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Adrian Raynor

I really like the three part division of culture you propose here. The third one for me is the real powerhouse, and helps me to relate leadership to complex processes of relating, and to see that our intuition about how leaders really do affect things whilst still being part of them can work. It is so important that leaders are culture shapers, and this suggests why.

Chris Rodgers

Hi Adrian,

Many thanks for your comment. It's rewarding to know that my conception of organizational culture makes sense to you and that it is helpful to your thinking.

I hope you find other posts of interest on the blog.

Regards, Chris

Bas Reus

Hi Chris. Great blog.

The duality of culture as articulated and culture as experienced can be compared to the Community of Practice theories from Etienne Wenger I believe. His duality of reification vs participation to negotiate meaning is quite alike.

What do you think?

Chris Rodgers

Hi Bas,

Many thanks for your intriguing question re this post and your kind remarks about the blog as a whole.

Interestingly, I’ve only recently come across Etienne Wenger’s work. But I find that much of what he writes resonates strongly with my own thoughts on organizational dynamics. I’ve reflected on your suggestion that there appear to be parallels between his “reification-participation duality” in the negotiation of meaning, and my notions of the culture-as-articulated and the culture-as-experienced. I agree.

Indeed, when we talk about “culture” itself we are reifying (or “thingifying”, as I call it) what is a mental and social construct - see Leading is a ‘doing word’ at http://bit.ly/JCPeL. And it is a construct that is born out of Wenger’s notion of participation. We often hear people blame “the culture” when things go wrong. That is, it tends to be seen as something tangible and spoken of as if ‘it’ can do things in its own right. The downside of this is that it can divert our attention away from what’s going on in the here and now. This causes us to lose sight of our own and others’ parts in the ongoing process of interaction. And it is through this that outcomes actually emerge - including those that are brought together as the culture-as-articulated. At the same time, of course, the idealized design of this formally articulated aspect of culture provides a context and formal ‘frame’ within which the day-to-day sense-making interactions (participation, again) take place. So, as Wenger points out, and as I mention in the final sentences of the ‘thingifying’ post, reification has an important facilitative role in this ongoing sense-making (participative) process.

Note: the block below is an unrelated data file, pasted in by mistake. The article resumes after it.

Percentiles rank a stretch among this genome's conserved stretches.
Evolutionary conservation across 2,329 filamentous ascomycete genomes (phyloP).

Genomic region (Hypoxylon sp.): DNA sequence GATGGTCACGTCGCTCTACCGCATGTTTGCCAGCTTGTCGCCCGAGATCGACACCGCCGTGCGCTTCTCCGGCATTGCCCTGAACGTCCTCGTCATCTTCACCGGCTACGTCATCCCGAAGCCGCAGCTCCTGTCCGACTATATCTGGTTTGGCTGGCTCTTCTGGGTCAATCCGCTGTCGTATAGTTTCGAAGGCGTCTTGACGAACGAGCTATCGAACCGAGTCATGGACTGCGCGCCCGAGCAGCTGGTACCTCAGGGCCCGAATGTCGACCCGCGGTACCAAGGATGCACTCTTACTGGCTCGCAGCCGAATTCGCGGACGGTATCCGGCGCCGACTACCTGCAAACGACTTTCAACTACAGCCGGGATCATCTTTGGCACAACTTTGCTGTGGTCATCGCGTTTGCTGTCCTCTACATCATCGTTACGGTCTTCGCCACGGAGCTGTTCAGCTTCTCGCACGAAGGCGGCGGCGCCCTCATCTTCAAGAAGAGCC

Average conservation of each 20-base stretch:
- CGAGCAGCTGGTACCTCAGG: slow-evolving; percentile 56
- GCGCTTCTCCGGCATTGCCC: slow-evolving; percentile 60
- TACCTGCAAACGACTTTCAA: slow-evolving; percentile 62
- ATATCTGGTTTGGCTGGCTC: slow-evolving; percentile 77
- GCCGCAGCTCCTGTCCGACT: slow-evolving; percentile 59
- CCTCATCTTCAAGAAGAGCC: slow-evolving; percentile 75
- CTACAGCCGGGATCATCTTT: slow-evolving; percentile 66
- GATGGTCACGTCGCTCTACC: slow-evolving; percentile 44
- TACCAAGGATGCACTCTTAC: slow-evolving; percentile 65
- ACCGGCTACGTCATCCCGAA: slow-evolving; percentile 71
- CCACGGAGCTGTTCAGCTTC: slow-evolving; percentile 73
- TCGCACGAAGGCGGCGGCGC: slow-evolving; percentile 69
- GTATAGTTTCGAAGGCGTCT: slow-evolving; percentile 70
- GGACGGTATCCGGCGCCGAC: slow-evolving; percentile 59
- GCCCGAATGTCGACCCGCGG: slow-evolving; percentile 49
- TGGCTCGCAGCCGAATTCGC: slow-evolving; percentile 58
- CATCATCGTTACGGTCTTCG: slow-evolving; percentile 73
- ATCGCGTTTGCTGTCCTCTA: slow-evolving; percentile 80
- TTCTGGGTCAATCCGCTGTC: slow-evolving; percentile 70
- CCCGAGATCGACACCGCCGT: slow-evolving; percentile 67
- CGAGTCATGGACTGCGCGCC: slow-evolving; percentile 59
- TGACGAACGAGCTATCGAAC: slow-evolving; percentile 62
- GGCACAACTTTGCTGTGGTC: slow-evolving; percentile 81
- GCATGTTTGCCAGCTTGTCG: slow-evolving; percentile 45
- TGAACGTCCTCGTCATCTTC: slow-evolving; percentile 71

I would like to end with three more important points of clarification.

First, some of the reifications that emerge from the local sense-making process will be rife in the shadow-side conversations but will be undiscussable ‘in the open’. The perceived political dynamics of the organization might be one of these, for example. Although this makes them no less powerful in the process described above, these will be part of the culture-as-experienced, rather than the culture-as-articulated.

Secondly, not all of the aspects of the culture-as-experienced will be reified. Much that is experienced will remain tacit. Or it will be felt but not expressed in language.

Thirdly, as discussed in the main post, taken-for-granted patterns of assumptions emerge from the ongoing sense-making process. So “deep culture” is both an outcome of participation and a shaper of it. This is therefore a mirror image of the relationship between participation and reification but deals in the currency of taken-for-granted assumptions rather than formally stated designs.

Thanks again for stimulating further my interest in Wenger’s work.

Bas Reus

Chris, you make some important points indeed. It's been a while since I completely read the communities of practice book of Wenger, so I might not be complete in this comment.

Some discussions are politically of nature, and therefor occur not in the open. They occur on the boundaries of the practice while the practice is not shared. But they can evolve and move more to the core of the practice as well. They move from peripheral participation to into full participation.

I can recommend reading more on boundaries, the peripheries shared practices. And to myself as well ;)

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